I don’t like networking occasions.
I don’t like the fake smiles, cheesy jokes, overbearing characters, awkward discussions, and unsolicited advice.
And of course I can’t stand the sales pitches for crap I will never ever buy.
On the bright side… occasionally there is alcohol.
Though I’m a die-hard Online Marketing man I know Both of These things as reality:
The more folks you understand the more insurance you market.
Networking events are one of the most effective ways to meet people.
So I figured, contemplating my disdain for networking events, I would be an ideal person to provide ideas for getting the most from something that I consider to be an essential evil.
They are, 34 networking tips for insurance brokers:
1) Be a Connector
I’m positive you’ve heard this one before, but there is more to helping people connect with each other than you can have considered.
When you’re the person introducing two others you will obviously assume a position of power within that group of three.
With time, the more people you join, the higher you are going to climb up the power pyramid in the local community.
I Know the temptation to appear fashionably late — it is a whole lot easier to blend into a full room of people and its more likely you will see somebody you already know.
Show up late though, and you’re missing a vital opportunity — fulfilling the organizers.
Event Organizers hold a good deal of”connection power” and when you are among the first folks to appear you can help out, get to understand them, and enhance the setup.
There’s a decent chance it’ll even provide you with a”shout out” during any mike time later in the occasion.
Not merely is insurance dull, but every company networking event I’ve ever been to is crawling with insurance agents.
At Some stage, every networker has been stuck talking to some super-boring insurance man and they’re forever looking to avoid the circumstance.
Even If somebody wants to discuss insurance, attempt to push it off till after the function. This way you’ll be in a better position to market and you’re going to learn whether they’re really interested or were just making small talk.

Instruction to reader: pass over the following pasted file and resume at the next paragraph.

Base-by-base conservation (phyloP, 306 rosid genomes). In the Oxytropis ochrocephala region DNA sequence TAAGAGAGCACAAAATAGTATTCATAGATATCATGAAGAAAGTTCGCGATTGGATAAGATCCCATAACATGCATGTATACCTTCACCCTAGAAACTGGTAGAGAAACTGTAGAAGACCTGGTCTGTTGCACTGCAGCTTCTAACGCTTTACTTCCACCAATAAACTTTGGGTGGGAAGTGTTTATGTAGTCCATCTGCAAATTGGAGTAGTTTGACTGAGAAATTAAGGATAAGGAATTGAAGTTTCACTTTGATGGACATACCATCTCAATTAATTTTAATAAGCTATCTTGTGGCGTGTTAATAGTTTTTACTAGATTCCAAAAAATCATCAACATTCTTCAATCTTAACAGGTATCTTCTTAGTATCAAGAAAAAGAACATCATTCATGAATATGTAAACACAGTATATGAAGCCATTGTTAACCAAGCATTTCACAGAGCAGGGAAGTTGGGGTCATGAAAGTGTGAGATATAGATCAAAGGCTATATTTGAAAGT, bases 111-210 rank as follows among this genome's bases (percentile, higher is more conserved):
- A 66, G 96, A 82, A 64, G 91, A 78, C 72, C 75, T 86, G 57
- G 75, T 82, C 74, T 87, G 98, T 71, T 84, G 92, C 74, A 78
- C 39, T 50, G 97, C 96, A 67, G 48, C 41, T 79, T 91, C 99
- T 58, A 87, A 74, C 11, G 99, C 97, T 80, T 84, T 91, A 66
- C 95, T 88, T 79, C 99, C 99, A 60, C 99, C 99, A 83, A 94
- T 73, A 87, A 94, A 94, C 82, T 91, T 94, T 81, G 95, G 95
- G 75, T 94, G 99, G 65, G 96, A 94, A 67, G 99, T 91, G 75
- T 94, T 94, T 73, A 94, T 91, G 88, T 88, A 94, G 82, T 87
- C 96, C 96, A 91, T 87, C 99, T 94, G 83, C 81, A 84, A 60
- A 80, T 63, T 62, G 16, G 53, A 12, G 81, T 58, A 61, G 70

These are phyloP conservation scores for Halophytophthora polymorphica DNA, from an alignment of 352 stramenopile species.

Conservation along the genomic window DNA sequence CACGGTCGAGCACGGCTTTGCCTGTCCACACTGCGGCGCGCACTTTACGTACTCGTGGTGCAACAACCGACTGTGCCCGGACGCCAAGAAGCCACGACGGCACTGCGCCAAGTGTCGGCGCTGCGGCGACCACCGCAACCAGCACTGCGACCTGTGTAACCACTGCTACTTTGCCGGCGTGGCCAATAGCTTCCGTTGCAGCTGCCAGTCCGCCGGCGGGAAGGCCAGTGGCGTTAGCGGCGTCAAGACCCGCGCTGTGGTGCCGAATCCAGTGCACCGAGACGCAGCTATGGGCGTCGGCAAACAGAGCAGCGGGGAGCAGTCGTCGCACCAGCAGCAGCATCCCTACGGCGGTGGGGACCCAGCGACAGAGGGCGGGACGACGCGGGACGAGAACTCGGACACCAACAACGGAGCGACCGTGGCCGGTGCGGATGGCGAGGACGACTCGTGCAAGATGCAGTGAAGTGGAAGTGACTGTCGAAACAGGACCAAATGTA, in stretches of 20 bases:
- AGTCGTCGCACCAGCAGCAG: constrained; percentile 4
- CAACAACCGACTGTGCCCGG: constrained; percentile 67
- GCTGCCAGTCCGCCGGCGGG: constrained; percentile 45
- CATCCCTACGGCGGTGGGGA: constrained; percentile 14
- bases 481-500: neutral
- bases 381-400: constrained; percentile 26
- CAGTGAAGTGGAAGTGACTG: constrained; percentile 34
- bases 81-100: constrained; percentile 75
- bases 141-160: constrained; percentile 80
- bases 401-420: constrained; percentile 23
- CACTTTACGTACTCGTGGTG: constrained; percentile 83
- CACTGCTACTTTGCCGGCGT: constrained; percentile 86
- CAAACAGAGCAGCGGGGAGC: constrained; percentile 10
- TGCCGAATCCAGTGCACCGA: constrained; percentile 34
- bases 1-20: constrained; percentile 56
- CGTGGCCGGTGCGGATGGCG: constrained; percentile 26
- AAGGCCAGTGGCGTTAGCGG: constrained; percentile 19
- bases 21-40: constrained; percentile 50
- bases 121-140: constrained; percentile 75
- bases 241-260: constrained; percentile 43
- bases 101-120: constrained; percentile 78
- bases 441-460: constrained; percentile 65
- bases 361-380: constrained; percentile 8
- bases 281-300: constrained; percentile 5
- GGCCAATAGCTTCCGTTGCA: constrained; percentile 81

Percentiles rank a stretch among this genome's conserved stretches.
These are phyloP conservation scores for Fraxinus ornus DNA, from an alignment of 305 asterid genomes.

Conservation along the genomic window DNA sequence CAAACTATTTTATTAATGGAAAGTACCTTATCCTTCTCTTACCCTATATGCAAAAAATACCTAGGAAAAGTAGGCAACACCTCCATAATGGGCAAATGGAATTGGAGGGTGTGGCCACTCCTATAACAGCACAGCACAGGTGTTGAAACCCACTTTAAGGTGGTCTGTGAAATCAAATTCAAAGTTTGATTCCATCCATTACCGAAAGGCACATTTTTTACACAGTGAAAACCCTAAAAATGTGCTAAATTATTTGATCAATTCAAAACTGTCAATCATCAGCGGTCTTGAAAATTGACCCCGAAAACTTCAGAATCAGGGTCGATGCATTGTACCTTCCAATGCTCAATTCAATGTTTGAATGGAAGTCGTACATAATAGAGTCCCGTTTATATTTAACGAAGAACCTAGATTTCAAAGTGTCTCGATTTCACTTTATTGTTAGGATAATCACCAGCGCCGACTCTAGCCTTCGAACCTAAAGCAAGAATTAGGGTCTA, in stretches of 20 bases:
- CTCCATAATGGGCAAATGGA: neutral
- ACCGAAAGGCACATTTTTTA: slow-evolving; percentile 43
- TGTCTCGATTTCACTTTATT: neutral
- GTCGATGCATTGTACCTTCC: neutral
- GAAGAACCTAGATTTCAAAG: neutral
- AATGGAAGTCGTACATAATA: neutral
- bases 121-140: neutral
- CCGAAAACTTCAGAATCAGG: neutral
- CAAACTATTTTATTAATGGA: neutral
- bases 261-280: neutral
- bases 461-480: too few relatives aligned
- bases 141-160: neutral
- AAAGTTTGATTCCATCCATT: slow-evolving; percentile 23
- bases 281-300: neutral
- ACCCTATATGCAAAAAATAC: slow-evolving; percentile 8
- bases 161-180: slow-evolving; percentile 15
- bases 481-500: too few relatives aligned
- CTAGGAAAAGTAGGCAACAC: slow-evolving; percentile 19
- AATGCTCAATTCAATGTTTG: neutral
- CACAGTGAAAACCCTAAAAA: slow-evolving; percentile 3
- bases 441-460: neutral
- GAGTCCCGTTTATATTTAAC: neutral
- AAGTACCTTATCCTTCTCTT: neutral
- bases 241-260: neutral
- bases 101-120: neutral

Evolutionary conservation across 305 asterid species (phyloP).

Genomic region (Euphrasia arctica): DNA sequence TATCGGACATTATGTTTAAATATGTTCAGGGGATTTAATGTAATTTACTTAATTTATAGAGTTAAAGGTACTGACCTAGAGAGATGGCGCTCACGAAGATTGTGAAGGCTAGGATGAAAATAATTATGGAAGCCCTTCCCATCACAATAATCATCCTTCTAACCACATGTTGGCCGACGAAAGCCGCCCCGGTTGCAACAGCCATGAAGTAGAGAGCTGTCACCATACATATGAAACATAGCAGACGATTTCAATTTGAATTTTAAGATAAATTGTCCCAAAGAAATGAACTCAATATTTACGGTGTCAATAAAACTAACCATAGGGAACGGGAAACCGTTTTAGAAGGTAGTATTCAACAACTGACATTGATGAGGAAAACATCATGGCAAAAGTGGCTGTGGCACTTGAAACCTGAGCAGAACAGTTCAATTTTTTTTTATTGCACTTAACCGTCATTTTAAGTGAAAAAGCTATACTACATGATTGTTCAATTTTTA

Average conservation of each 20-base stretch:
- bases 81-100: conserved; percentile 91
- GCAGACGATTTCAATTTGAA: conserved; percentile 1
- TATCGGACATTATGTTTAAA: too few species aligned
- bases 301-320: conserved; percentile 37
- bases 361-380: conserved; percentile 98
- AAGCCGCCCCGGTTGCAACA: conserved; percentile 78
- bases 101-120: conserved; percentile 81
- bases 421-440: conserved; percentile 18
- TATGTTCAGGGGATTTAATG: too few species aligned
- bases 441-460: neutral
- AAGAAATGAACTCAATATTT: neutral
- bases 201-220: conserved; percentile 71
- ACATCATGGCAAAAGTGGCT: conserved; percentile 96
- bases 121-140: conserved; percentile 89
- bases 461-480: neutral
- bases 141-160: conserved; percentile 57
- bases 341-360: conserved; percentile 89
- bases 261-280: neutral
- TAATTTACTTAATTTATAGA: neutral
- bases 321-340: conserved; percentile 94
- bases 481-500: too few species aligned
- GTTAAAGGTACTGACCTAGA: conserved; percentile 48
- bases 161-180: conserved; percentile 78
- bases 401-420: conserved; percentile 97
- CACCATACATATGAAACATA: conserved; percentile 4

4) Find More Networking Events
There are far more chances than just the local chamber of commerce.
Think outside the box, ask around, and take a look at this list to get you thinking:
Chambers of Commerce
Business Networking Groups
School Board Meetings
High School Sports Games
Local Youth Sports Events
And check out local event websites such as Eventbrite,Eventful, and Patch.com
5) Send Your Staff
You don’t need to do all the networking yourself.
In fact, it’s probably more important that your manufacturers are out there shaking hands than you are.
Don’t simply send them blind, give them some goals and objectives and cause them to read this article!
People expect you (the insurance guy) will possess some dull business cards.
I will Write another article with ideas for business cards that stand out so I’m not digging deep into this but be inventive and make them stand out.
In the very least, place your picture on there.
And by the way, for those captive men who say they’re stuck with the firm issued cards…
The Marketing police don’t visit a chamber of commerce meetings and nobody can stop you from marketing yourself (not the agency) however the hell you want to. Or set a funny sticker or stamp on the trunk.
7) Set Networking Goals
Like anything in business, proper goals will improve your results.
Make A measurable goal for networking like incorporating fresh LinkedIn Connections, giving off a certain number of business cards, or sending a particular number of follow-up emails to your contacts.
Like some goals you set, these should be focused on the activities that lead to earnings, not the real sales themselves.
Business cards are cheap.
Ever end up thinking,”Should I give this guy my card?” Or”Does she really want a card?”
The answer is always yes. Give it to everyone 10 times.
9) Don’t Have Big Handouts
I understand what these people are thinking…
It’ll really stand out.”
Here’s what I’m thinking when you hand it to me:
Don’t be this man. People may smile and accept your postcard but annoying people isn’t excellent networking.
Just like in sales, inadequate follow-up can make all your networking efforts useless.
Do you think someone’s going to buy insurance from you or refer your agency after one meeting at a networking event?